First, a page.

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Director: Noël Raymond
Dramaturg: Barbara Rose-Brown
Video designer: Kevin Obsatz
Cast: John Catron*, Stephen Yoakam*, Jen Blagen*, Terry Hempleman*, Jodi Kellogg
* Member of Actors' Equity



Nobody, No Time

Description

It's February 25, 1922—the last night in the life of celebrated Negro entertainer Bert Williams. In a break between performances, Bert regales his longtime assistant with songs and stories and finds himself confronting his own legacy of a career built on the exploitation of Negro stereotypes. Nobody, No Time is a play with music that looks inside one of the most complex and conflicted figures in the Vaudeville era.

Director: MARION MCCLINTON

Composer: VICTOR ZUPANC           

Featuring PATRICK BAILEY, BRIAN GRANDISON, TIMOTHA LANAE, FORREST MCCLENDON, THOMASINA PETRUS and BRIAN ANTHONY WILSON

 



Dartmoor Prison

Description

The incipient cause of the War of 1812 was the impressments of American seamen from American vessels by the British Royal Navy to supply Britain's urgent need for man power in its war against Napoleon. Thousands of American sailors refused to fight on British war ships and they were taken to a prison on a bleak and desolate Devonshire moor called Dartmoor. At least a third of the American prisoners were Black sailors and when they entered into Dartmoor's stone walls they immediately divided themselves by race. Housed and segregated in prison yard number 4 the Black prisoners take control of the internal prison market demanding respect and autonomy and within the prison walls Americans, Black and White are in a constant state of war.

Workshop December 7-9 -Public Presentation Dec. 9 at 3PM

The incipient cause of the War of 1812 was the impressments of American seamen from American vessels by the British Royal Navy to supply Britain's urgent need for man power in its war against Napoleon. Thousands of American sailors refused to fight on British war ships and they were taken to a prison on a bleak and desolate Devonshire moor called Dartmoor. At least a third of the American prisoners were Black sailors and when they entered into Dartmoor's stone walls they immediately divided themselves by race. Housed and segregated in prison yard number 4 the Black prisoners take control of the internal prison market demanding respect and autonomy and within the prison walls Americans, Black and White are in a constant state of war.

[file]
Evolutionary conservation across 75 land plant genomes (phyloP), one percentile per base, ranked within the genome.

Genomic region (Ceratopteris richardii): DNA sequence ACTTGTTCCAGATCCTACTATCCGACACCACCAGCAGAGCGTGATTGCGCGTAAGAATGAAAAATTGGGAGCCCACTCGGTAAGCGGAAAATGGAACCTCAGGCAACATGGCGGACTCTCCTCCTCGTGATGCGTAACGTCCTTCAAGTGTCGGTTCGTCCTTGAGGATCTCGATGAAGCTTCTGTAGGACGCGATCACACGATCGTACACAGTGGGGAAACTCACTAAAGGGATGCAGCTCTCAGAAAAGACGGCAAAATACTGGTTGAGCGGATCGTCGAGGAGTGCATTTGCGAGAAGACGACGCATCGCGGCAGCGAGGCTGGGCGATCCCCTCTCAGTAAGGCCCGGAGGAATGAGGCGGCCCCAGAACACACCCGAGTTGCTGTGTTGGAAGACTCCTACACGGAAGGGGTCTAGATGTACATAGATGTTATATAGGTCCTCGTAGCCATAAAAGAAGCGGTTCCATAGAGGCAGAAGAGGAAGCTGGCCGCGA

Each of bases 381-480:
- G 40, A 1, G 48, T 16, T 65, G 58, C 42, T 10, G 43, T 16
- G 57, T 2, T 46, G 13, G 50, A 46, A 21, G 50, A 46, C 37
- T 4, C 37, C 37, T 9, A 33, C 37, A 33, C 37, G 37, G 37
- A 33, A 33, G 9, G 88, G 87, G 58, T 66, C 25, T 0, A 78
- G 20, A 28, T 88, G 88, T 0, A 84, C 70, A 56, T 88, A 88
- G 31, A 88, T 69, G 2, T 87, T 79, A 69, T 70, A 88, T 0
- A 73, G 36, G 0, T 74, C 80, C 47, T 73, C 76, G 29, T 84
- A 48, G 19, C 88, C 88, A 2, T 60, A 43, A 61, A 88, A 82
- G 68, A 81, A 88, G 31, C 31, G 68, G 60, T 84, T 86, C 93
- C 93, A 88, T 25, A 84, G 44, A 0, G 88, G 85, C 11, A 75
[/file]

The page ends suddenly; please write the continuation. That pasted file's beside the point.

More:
Down in Mississippi

Description

Three College students, an African American man, a white woman and a white man go down to the dangerous world of Mississippi in 1964 to register Mississippi Negroes to vote. Along the way they discover that they have to change themselves in order to change the world. A Gospel play with music, Down in Mississippi explores the heart of the Civil Rights Movement.



Abe Lincoln and Uncle Tom in the White House

Description

Workshop November 16-17

Public Reading: Tuesday, November 17 - 3pm

Workshop November 16-17

Public Reading: Tuesday, November 17 - 3pm

In 1862 Abraham Lincoln on the verge of signing the Emancipation Proclamation is visited in the Oval Office by the character of Uncle Tom from the novel "Uncle Tom's Cabin" by Harriet Beecher Stowe.